US5742833A (en) 1995-11-30 1998-04-21 International Business Machines Corporation Programmable power management system and method for network computer stations
US5832283A (en) 1995-03-06 1998-11-03 Intel Corporation Method and apparatus for providing unattended on-demand availability of a computer system
US5902352A (en) 1995-03-06 1999-05-11 Intel Corporation Method and apparatus for task scheduling across multiple execution sessions
US5991806A (en) 1997-06-09 1999-11-23 Dell Usa, L.P. Dynamic system control via messaging in a network management system
US6189106B1 (en) 1998-05-08 2001-02-13 Gateway, Inc. Method and apparatus for operating an electronic device at an optimal power mode based upon a scheduled event
US6292831B1 (en) 1998-03-26 2001-09-18 National Semiconductor Corporation Receiving data on a networked computer in a reduced power state
US6567931B1 (en) 2000-01-18 2003-05-20 Dell Usa L.P. Preventing false remote system wake events following AC power loss
US20040058648A1 (en) * 2002-09-16 2004-03-25 Samsung Electronics Co., Ltd. Wireless communication device and a method for controlling the same
US20050154934A1 (en) 2004-01-09 2005-07-14 Samsung Electronics Co., Ltd. Apparatus and method for controlling power save mode of an electronic appliance
US6922788B2 (en) 2001-09-19 2005-07-26 International Business Machines Corporation Low power access to a computing unit from an external source
US7007180B2 (en) 2000-01-13 2006-02-28 Access Co., Ltd. System and method for switching a computer system to a first or second power saving mode based on whether or not there exists a timer-expiration-waiting event in an event queue
US20060112291A1 (en) 2003-01-31 2006-05-25 Microsoft Corporation Method and apparatus for managing power in network interface modules
US20060206445A1 (en) * 2005-03-14 2006-09-14 Xerox Corporation Probabilistic modeling of shared device usage
US20060212732A1 (en) 2005-03-15 2006-09-21 Canon Kabushiki Kaisha Communication apparatus and method of controlling same
US7158245B2 (en) 2001-01-25 2007-01-02 Fuji Xerox Co., Ltd. Printer and power save control method for the same
US20070121626A1 (en) * 2005-11-28 2007-05-31 Shepard Jeffrey L G User and activity based end-to-end utilization measurement system
US20070143637A1 (en) 2005-12-21 2007-06-21 Intel Corporation Power saving techniques for use in communication systems, networks, and devices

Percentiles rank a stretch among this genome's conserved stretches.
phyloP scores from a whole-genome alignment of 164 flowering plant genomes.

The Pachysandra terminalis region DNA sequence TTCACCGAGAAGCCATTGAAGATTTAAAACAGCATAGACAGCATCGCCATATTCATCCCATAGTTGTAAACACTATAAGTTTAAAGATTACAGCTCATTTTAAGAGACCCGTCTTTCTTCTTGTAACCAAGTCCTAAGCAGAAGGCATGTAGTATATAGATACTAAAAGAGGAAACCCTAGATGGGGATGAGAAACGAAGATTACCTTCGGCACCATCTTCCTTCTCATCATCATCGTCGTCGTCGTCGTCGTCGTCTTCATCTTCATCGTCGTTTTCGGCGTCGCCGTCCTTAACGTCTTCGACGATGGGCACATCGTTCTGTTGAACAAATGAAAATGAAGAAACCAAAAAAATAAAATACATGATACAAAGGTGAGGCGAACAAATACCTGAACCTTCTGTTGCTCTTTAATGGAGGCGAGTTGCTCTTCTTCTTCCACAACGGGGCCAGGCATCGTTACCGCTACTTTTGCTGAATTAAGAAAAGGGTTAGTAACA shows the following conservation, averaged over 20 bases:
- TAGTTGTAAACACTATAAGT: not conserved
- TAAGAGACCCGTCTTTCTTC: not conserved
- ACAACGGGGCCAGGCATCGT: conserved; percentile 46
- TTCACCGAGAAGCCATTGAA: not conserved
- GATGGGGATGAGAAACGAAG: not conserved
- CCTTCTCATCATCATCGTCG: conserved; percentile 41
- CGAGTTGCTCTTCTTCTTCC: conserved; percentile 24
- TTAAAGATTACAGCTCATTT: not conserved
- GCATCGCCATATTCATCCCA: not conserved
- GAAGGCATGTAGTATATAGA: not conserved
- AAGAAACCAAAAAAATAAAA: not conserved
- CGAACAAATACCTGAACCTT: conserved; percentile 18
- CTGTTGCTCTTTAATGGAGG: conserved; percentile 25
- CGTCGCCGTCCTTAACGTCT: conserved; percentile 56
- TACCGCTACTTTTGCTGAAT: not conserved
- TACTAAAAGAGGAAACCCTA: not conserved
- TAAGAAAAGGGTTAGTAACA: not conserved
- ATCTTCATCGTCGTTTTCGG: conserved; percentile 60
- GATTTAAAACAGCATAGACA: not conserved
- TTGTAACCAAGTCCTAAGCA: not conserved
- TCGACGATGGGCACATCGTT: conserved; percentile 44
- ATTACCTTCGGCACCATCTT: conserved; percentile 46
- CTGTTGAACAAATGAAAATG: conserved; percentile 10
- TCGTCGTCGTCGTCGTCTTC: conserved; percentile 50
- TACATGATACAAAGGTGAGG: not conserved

US20070240002A1 (en) * 2004-09-10 2007-10-11 Tetsuro Motoyama Pre-activation of network devices

Patent Citations (31)

* Cited by examiner, † Cited by third party
Publication number Priority date Publication date Assignee Title
US5412809A (en) 1992-11-12 1995-05-02 Mitsumi Electric Co., Ltd. Disk drive power control circuit and method
US5339445A (en) 1992-11-16 1994-08-16 Harris Corporation Method of autonomously reducing power consumption in a computer sytem by compiling a history of power consumption
US5648799A (en) 1992-12-02 1997-07-15 Elonex I.P. Holdings, Ltd. Low-power-consumption monitor standby system
US5640574A (en) 1993-06-30 1997-06-17 Canon Kabushiki Kaisha Portable computer apparatus having a display capable of displaying power management information and method of controlling the display
US5542035A (en) 1993-10-27 1996-07-30 Elonex Technologies Timer-controlled computer system shutdown and startup
US5452277A (en) 1993-12-30 1995-09-19 International Business Machines Corporation Adaptive system for optimizing disk drive power consumption
US5522081A (en) 1994-04-28 1996-05-28 Dell Usa, L.P. Drive current detection and optimization circuit for computer systems
US5623677A (en) 1994-05-13 1997-04-22 Apple Computer, Inc. Apparatus and method for reducing power consumption in a computer system
US5560022A (en) 1994-07-19 1996-09-24 Intel Corporation Power management coordinator system and interface
US5546590A (en) 1994-09-19 1996-08-13 Intel Corporation Power down state machine for PCMCIA PC card applications
US5530918A (en) 1994-12-05 1996-06-25 Motorola, Inc. Method and apparatus for message scheduling in a multi-site data radio communication system
US5652893A (en) 1994-12-13 1997-07-29 3Com Corporation Switching hub intelligent power management
US5832283A (en) 1995-03-06 1998-11-03 Intel Corporation Method and apparatus for providing unattended on-demand availability of a computer system
US5902352A (en) 1995-03-06 1999-05-11 Intel Corporation Method and apparatus for task scheduling across multiple execution sessions
US5742833A (en) 1995-11-30 1998-04-21 International Business Machines Corporation Programmable power management system and method for network computer stations
US5991806A (en) 1997-06-09 1999-11-23 Dell Usa, L.P. Dynamic system control via messaging in a network management system
US6292831B1 (en) 1998-03-26 2001-09-18 National Semiconductor Corporation Receiving data on a networked computer in a reduced power state
US6189106B1 (en) 1998-05-08 2001-02-13 Gateway, Inc. Method and apparatus for operating an electronic device at an optimal power mode based upon a scheduled event
US7007180B2 (en) 2000-01-13 2006-02-28 Access Co., Ltd. System and method for switching a computer system to a first or second power saving mode based on whether or not there exists a timer-expiration-waiting event in an event queue